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Android App for Converting Smartphone to Individually Calibrated Dosimeter

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A Sebastin

J Joseph, A Sebastin*, W Michael Raj, PB Ravindran, RR Singh, Christian Medical College, Vellore, India


SU-I-GPD-T-633 (Sunday, July 30, 2017) 3:00 PM - 6:00 PM Room: Exhibit Hall

Purpose: CCD (Charged coupled Device) or CMOS (Complementary metal-oxide-semiconductor), used as camera sensors, also detects ionising radiation. The objective of the study is to develop an android application to convert a smartphone into individually calibrated dosimeter. We would also like to study its characteristics such as dose-rate response, consistency, energy response, etc.

Methods: When a CCD/CMOS is exposed to ionising radiation (X/Gamma rays), specks proportional to the number of incident photons will be formed on the frame. By counting the number of specks formed, radiation can be quantified and then calibrated.To achieve this, we developed an android app that includes algorithms for:(1)Calibration - to determine the threshold pixel value above which the pixel is to be considered as a radiation signal.(2)Noise filtration - by high-delta method which will also help in determining the signal from each frame.Dose-rate Response: Using a brachytherapy unit (gamma source – 192Ir), the response of a smartphone camera was studied and compared with the theoretical exposure rate at various distances.Energy Response: Images were captured at various energies (40 kV, 60 kV, 80kV) and the sum of pixel values in each image were observed.The smartphone readings are compared with a standard dosimeter and cross-calibrated to standard units.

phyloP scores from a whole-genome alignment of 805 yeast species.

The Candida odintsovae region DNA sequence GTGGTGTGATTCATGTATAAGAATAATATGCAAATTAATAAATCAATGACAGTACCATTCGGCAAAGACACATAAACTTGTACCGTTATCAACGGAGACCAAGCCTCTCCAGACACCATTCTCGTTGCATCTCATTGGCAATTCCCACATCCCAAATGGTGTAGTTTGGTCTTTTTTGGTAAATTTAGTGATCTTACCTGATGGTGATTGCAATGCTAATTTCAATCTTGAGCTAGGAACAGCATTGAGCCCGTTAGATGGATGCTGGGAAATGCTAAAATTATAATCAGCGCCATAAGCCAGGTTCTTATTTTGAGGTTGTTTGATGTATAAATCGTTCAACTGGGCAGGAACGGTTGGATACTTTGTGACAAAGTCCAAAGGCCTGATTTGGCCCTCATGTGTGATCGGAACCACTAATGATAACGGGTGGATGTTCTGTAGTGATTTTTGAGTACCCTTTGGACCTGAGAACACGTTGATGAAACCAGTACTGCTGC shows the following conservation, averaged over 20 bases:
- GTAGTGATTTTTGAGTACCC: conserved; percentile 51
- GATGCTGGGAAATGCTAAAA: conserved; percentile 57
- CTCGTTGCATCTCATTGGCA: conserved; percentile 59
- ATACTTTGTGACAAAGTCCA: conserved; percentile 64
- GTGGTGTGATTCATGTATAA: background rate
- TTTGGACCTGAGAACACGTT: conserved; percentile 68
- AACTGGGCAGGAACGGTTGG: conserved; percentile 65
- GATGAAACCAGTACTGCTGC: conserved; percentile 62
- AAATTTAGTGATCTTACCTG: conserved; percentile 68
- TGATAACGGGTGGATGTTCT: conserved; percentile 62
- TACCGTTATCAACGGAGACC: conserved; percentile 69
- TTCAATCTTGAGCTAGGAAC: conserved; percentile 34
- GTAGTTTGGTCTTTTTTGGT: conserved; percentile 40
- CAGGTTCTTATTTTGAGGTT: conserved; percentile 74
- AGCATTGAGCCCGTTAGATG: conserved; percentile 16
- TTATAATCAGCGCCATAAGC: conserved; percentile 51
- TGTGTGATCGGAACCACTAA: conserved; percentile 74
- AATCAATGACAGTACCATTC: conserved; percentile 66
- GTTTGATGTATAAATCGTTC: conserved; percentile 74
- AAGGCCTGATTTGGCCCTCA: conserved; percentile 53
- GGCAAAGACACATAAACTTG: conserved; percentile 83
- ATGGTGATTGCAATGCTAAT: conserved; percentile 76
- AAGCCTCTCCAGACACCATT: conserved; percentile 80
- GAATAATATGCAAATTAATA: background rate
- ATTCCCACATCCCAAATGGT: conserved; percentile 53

Results: From the algorithms implemented, the app gave raw data sums to be calibrated to doses. The linear plot obtained between these sums measured at various distances and the inverse of square-of-distances shows a linear dose-rate response.The smartphone is found to have linear energy response as the sum of the pixels in images captured at various energies of X-rays varied linearly with the energy.

Conclusion: Though smartphones have already been shown to be good radiation detectors, an effective individual calibration algorithm for each device can make them comparable to standard detectors.

Funding Support, Disclosures, and Conflict of Interest: Fluid Research Funding, Institutional Review Board, Christian Medical College, Vellore

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